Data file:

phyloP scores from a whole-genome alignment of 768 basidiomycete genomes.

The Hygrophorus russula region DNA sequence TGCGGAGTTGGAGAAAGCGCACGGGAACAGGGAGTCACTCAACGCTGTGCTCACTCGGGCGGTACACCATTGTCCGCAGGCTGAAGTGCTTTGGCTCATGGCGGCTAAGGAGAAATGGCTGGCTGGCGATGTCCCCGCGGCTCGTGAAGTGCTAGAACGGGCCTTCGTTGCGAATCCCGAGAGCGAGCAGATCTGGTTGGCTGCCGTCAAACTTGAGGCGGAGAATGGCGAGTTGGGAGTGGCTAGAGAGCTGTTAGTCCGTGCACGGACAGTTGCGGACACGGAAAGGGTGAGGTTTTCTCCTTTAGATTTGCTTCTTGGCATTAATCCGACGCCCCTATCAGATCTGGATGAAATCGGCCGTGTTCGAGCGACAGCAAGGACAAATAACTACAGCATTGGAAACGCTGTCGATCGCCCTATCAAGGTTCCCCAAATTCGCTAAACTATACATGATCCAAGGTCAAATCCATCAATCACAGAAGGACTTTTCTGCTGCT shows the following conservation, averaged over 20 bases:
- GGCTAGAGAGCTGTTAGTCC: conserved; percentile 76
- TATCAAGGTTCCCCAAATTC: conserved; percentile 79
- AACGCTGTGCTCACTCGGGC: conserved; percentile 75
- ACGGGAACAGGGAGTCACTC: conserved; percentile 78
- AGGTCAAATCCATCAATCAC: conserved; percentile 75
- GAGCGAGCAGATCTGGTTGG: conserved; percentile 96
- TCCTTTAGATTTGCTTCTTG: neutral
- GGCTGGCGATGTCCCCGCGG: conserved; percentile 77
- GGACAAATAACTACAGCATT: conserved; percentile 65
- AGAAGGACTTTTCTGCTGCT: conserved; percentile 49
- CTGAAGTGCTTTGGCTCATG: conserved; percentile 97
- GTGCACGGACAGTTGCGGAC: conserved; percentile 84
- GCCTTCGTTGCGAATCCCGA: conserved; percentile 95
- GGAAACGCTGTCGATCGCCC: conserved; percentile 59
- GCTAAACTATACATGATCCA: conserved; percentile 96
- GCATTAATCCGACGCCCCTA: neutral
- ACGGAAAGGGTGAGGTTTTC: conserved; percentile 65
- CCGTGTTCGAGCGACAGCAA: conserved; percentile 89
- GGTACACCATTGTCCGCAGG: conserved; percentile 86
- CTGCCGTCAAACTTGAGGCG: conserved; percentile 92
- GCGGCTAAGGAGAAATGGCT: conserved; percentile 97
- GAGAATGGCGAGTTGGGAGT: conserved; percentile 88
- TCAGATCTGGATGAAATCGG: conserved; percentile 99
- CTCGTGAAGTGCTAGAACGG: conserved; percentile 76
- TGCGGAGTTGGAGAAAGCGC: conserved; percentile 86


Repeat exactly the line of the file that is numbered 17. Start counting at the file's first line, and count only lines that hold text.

- GCTAAACTATACATGATCCA: conserved; percentile 96